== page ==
Fuel costs for generating natural gas- and coal-fired electricity surged in 2021 but should taper off in the coming years, the International Energy Agency (IEA) predicted in its latest semi-annual Electricity Market Report.

“Sharp spikes in electricity prices in recent times have been causing hardship for many households and businesses around the world and risk becoming a driver of social and political tensions,” said IEA Executive Director Fatih Birol.

Citing a “rapid economic rebound” and “more extreme weather conditions than in 2020,” IEA said that global electricity demand rose 6% last year. The report said the year/year increase equates to more than 1,500 terawatt-hours of electricity generation.

Coal-fired power generation rose by 9% last year, buoyed by gas-to-coal switching triggered by high natural gas prices, said IEA. Gas-to-coal switching has also resulted in a significant increase in U.S. greenhouse gas emissions.

The agency pointed out that gas-fired generation increased by a more modest 2% during the period. 

“The steep increase in demand outstripped the ability of sources of electricity supply to keep pace in some major markets, with shortages of natural gas and coal leading to volatile prices, demand destruction and negative effects on power generation, retailers and end users, notably in China, Europe and India,” stated IEA.

China’s electricity demand grew by an estimated 10% year/year, representing about one-half of demand growth worldwide for 2021, noted IEA. More than half of China’s provinces have grappled with power rationing amid the spike in demand.

IEA said that its price index for major wholesale electricity markets nearly doubled year/year in 2021 and reflected a 64% increase against the 2016-2020 average. It noted that increases were particularly sharp in Europe, Japan, and India but “were more moderate in the United States where gas supplies were less perturbed.”

The agency also noted that global generation from nuclear rose 3.5% year/year while renewables increased 6%.

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Easing Demand Growth

Looking ahead, IEA projects that electricity demand growth should subside to an average of 2.7% per year for 2022-2024. The agency cautioned, however, that Covid-19 and high energy prices “bring some uncertainty to this outlook.”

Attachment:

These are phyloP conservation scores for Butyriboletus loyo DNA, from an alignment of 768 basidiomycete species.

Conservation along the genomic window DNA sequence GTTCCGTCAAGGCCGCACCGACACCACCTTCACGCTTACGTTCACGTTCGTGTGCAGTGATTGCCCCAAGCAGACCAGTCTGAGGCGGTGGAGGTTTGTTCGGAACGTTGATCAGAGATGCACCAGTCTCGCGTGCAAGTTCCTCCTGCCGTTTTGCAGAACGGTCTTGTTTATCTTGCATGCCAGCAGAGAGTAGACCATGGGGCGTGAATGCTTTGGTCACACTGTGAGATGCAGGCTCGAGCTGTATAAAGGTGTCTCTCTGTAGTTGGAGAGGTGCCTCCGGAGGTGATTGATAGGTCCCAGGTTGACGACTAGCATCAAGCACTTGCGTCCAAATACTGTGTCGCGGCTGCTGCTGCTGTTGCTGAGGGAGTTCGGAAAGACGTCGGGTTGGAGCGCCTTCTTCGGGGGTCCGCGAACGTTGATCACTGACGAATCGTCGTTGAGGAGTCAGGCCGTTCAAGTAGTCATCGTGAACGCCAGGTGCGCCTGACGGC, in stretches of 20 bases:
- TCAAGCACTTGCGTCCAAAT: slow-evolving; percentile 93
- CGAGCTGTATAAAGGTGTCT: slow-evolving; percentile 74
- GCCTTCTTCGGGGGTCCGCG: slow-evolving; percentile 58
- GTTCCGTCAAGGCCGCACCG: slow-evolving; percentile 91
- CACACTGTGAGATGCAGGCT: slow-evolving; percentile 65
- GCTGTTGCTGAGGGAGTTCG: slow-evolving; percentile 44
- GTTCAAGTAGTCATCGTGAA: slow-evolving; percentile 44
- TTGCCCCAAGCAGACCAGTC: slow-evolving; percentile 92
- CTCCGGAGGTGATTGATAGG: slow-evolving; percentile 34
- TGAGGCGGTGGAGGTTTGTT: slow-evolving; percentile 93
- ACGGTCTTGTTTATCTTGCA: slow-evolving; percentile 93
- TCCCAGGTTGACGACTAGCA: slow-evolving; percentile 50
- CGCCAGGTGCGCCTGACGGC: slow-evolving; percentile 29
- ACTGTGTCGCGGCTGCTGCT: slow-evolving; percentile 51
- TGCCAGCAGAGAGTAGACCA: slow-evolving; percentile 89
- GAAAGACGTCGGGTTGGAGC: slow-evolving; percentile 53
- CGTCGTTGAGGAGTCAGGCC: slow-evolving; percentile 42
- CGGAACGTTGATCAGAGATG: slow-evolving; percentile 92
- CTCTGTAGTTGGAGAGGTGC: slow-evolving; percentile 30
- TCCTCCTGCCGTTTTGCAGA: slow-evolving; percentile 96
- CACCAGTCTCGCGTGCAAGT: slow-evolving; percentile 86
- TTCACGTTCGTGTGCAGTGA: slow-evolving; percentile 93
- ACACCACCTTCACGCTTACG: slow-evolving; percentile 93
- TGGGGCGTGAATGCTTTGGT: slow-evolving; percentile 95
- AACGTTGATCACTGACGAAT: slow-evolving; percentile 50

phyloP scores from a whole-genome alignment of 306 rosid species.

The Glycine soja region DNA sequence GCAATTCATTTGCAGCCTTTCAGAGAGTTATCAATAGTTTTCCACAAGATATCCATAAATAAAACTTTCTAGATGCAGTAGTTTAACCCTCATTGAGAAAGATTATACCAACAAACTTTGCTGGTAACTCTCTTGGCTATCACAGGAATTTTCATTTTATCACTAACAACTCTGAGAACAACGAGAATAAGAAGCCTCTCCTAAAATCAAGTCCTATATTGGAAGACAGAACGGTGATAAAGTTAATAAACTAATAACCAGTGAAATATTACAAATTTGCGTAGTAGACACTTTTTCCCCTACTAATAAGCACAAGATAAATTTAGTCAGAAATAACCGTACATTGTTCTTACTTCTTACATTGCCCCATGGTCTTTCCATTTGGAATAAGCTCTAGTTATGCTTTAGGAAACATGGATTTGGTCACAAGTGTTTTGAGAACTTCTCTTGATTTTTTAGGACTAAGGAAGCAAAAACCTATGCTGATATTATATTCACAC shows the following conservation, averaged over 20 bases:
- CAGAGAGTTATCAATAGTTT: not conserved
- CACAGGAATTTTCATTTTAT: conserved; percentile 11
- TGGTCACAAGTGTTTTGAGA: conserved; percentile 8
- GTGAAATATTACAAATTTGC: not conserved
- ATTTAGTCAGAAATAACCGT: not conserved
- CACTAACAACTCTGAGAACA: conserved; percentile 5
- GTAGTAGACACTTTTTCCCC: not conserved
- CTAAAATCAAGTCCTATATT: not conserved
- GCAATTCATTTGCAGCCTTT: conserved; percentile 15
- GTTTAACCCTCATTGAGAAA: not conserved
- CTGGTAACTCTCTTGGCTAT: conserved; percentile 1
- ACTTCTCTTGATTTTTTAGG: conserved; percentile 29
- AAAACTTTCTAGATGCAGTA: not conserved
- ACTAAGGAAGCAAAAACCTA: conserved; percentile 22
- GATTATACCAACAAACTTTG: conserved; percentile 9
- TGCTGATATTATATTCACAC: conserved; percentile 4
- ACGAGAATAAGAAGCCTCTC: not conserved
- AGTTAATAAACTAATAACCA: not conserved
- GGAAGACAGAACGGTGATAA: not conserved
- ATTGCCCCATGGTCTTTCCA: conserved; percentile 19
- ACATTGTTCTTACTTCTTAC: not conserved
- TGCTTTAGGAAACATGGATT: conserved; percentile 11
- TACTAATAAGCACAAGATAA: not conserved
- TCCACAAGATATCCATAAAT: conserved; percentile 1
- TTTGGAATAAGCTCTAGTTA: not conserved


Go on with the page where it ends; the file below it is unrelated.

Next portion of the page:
Through 2024, IEA predicts average annual electricity demand growth rates of 8% from renewables and 1% from nuclear. 

Thanks to slower electricity demand growth and “significant renewables additions,” IEA also said that “fossil fuel-based generation is expected to stagnate in the coming years.”

IEA anticipates “around 1% a year” growth in gas-fired generation, coupled with a slight decrease in coal-fired generation “as phase-outs and declining competitiveness in the United States and Europe are balanced by growth in markets like China and India.”

Citing “improving supply availability,” the IEA report also predicts “downward pressure on gas prices” during the 2022-2024 time frame. 

IEA lays out a scenario with “Henry Hub averaging 12% below its 2021 levels according to forward curves as of early January 2022. Nonetheless, coal-based generation remains more competitive than gas, compared to the 2018-2020 period.”

The Energy Information Administration, the statistical arm of the U.S. Department of Energy, foresees moderating domestic gas prices.

Tom McNulty, president of Houston-based energy transition consultancy TJ McNulty & Co., told NGI the significant level of coal-to-gas switching noted in the IEA report “is an awful result of poor government policies that seek to reduce the production of oil and gas. It is also a result of myopic policies that seek to remove hydrocarbons such as natural gas from the energy stack far too fast.”

He called natural gas a “fulcrum molecule” that represents the “single most critical element” for the energy transition, adding that another “answer” would be more nuclear power.

“Electricity produced from renewable energy will grow and should grow but it cannot be relied upon today for secure baseload power, especially in industrialized economies,” McNulty said.

He added that gas-to-coal switching would “not continue if natural gas production increases by 7% right now in the U.S. and continues to grow from there. The U.S. is a natural gas superpower and should be supplying markets all over the globe much more rapidly.”